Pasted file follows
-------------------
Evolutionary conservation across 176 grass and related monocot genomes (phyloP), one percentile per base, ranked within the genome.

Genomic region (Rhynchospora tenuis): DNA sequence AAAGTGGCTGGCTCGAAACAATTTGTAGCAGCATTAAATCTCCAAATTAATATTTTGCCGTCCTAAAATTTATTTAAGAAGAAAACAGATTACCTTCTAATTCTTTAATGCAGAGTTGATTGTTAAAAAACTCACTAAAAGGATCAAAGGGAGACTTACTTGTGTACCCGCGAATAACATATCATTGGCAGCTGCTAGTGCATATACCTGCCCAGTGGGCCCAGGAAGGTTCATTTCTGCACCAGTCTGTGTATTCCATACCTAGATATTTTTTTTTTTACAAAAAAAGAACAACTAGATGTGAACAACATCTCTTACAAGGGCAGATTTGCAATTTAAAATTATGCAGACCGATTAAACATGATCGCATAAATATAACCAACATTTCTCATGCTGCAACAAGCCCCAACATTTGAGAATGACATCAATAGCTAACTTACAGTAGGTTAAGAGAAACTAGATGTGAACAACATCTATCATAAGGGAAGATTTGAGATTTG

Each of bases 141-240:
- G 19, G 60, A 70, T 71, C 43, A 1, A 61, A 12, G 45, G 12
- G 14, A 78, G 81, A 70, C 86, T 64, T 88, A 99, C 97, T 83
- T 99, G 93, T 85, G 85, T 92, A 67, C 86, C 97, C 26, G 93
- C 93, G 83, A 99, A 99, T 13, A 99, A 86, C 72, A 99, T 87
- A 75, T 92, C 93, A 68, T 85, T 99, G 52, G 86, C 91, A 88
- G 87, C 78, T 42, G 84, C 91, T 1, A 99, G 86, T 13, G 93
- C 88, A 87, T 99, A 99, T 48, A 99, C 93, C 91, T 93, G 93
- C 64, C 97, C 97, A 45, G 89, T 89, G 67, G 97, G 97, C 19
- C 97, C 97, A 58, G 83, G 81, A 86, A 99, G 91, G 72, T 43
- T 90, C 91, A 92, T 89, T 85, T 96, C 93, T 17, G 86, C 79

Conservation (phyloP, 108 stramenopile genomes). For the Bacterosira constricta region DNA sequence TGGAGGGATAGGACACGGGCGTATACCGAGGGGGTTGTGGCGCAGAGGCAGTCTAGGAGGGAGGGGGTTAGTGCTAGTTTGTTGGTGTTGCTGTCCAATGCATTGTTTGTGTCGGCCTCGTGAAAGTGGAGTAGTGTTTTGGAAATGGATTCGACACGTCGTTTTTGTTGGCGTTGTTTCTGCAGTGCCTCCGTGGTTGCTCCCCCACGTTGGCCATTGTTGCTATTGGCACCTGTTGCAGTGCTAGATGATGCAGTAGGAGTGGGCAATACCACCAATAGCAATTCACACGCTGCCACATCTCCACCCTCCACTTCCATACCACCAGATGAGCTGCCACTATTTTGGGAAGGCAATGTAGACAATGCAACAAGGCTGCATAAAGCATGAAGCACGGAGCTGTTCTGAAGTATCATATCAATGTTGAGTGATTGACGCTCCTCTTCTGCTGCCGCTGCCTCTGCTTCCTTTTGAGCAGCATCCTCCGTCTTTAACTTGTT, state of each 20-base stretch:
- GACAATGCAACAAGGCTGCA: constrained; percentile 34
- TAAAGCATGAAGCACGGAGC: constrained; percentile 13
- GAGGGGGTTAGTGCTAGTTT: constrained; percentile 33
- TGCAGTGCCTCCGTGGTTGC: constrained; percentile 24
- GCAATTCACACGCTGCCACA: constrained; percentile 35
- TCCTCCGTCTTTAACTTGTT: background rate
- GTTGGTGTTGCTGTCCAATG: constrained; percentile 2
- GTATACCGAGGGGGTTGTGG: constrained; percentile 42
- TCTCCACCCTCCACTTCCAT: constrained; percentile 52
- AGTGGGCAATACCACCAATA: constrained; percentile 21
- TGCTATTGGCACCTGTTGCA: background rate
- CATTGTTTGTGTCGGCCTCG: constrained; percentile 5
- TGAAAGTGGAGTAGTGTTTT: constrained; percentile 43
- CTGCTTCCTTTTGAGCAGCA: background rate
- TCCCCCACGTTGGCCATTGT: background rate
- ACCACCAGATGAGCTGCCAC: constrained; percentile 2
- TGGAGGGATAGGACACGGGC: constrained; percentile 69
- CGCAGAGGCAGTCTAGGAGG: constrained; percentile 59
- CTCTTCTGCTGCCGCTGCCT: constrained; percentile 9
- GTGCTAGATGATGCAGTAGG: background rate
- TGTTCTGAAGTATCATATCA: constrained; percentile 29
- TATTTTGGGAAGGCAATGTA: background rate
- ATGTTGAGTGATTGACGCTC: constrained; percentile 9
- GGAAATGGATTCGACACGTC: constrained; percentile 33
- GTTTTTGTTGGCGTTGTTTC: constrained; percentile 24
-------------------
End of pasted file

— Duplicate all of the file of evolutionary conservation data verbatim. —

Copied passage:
Evolutionary conservation across 176 grass and related monocot genomes (phyloP), one percentile per base, ranked within the genome.

Genomic region (Rhynchospora tenuis): DNA sequence AAAGTGGCTGGCTCGAAACAATTTGTAGCAGCATTAAATCTCCAAATTAATATTTTGCCGTCCTAAAATTTATTTAAGAAGAAAACAGATTACCTTCTAATTCTTTAATGCAGAGTTGATTGTTAAAAAACTCACTAAAAGGATCAAAGGGAGACTTACTTGTGTACCCGCGAATAACATATCATTGGCAGCTGCTAGTGCATATACCTGCCCAGTGGGCCCAGGAAGGTTCATTTCTGCACCAGTCTGTGTATTCCATACCTAGATATTTTTTTTTTTACAAAAAAAGAACAACTAGATGTGAACAACATCTCTTACAAGGGCAGATTTGCAATTTAAAATTATGCAGACCGATTAAACATGATCGCATAAATATAACCAACATTTCTCATGCTGCAACAAGCCCCAACATTTGAGAATGACATCAATAGCTAACTTACAGTAGGTTAAGAGAAACTAGATGTGAACAACATCTATCATAAGGGAAGATTTGAGATTTG

Each of bases 141-240:
- G 19, G 60, A 70, T 71, C 43, A 1, A 61, A 12, G 45, G 12
- G 14, A 78, G 81, A 70, C 86, T 64, T 88, A 99, C 97, T 83
- T 99, G 93, T 85, G 85, T 92, A 67, C 86, C 97, C 26, G 93
- C 93, G 83, A 99, A 99, T 13, A 99, A 86, C 72, A 99, T 87
- A 75, T 92, C 93, A 68, T 85, T 99, G 52, G 86, C 91, A 88
- G 87, C 78, T 42, G 84, C 91, T 1, A 99, G 86, T 13, G 93
- C 88, A 87, T 99, A 99, T 48, A 99, C 93, C 91, T 93, G 93
- C 64, C 97, C 97, A 45, G 89, T 89, G 67, G 97, G 97, C 19
- C 97, C 97, A 58, G 83, G 81, A 86, A 99, G 91, G 72, T 43
- T 90, C 91, A 92, T 89, T 85, T 96, C 93, T 17, G 86, C 79

Conservation (phyloP, 108 stramenopile genomes). For the Bacterosira constricta region DNA sequence TGGAGGGATAGGACACGGGCGTATACCGAGGGGGTTGTGGCGCAGAGGCAGTCTAGGAGGGAGGGGGTTAGTGCTAGTTTGTTGGTGTTGCTGTCCAATGCATTGTTTGTGTCGGCCTCGTGAAAGTGGAGTAGTGTTTTGGAAATGGATTCGACACGTCGTTTTTGTTGGCGTTGTTTCTGCAGTGCCTCCGTGGTTGCTCCCCCACGTTGGCCATTGTTGCTATTGGCACCTGTTGCAGTGCTAGATGATGCAGTAGGAGTGGGCAATACCACCAATAGCAATTCACACGCTGCCACATCTCCACCCTCCACTTCCATACCACCAGATGAGCTGCCACTATTTTGGGAAGGCAATGTAGACAATGCAACAAGGCTGCATAAAGCATGAAGCACGGAGCTGTTCTGAAGTATCATATCAATGTTGAGTGATTGACGCTCCTCTTCTGCTGCCGCTGCCTCTGCTTCCTTTTGAGCAGCATCCTCCGTCTTTAACTTGTT, state of each 20-base stretch:
- GACAATGCAACAAGGCTGCA: constrained; percentile 34
- TAAAGCATGAAGCACGGAGC: constrained; percentile 13
- GAGGGGGTTAGTGCTAGTTT: constrained; percentile 33
- TGCAGTGCCTCCGTGGTTGC: constrained; percentile 24
- GCAATTCACACGCTGCCACA: constrained; percentile 35
- TCCTCCGTCTTTAACTTGTT: background rate
- GTTGGTGTTGCTGTCCAATG: constrained; percentile 2
- GTATACCGAGGGGGTTGTGG: constrained; percentile 42
- TCTCCACCCTCCACTTCCAT: constrained; percentile 52
- AGTGGGCAATACCACCAATA: constrained; percentile 21
- TGCTATTGGCACCTGTTGCA: background rate
- CATTGTTTGTGTCGGCCTCG: constrained; percentile 5
- TGAAAGTGGAGTAGTGTTTT: constrained; percentile 43
- CTGCTTCCTTTTGAGCAGCA: background rate
- TCCCCCACGTTGGCCATTGT: background rate
- ACCACCAGATGAGCTGCCAC: constrained; percentile 2
- TGGAGGGATAGGACACGGGC: constrained; percentile 69
- CGCAGAGGCAGTCTAGGAGG: constrained; percentile 59
- CTCTTCTGCTGCCGCTGCCT: constrained; percentile 9
- GTGCTAGATGATGCAGTAGG: background rate
- TGTTCTGAAGTATCATATCA: constrained; percentile 29
- TATTTTGGGAAGGCAATGTA: background rate
- ATGTTGAGTGATTGACGCTC: constrained; percentile 9
- GGAAATGGATTCGACACGTC: constrained; percentile 33
- GTTTTTGTTGGCGTTGTTTC: constrained; percentile 24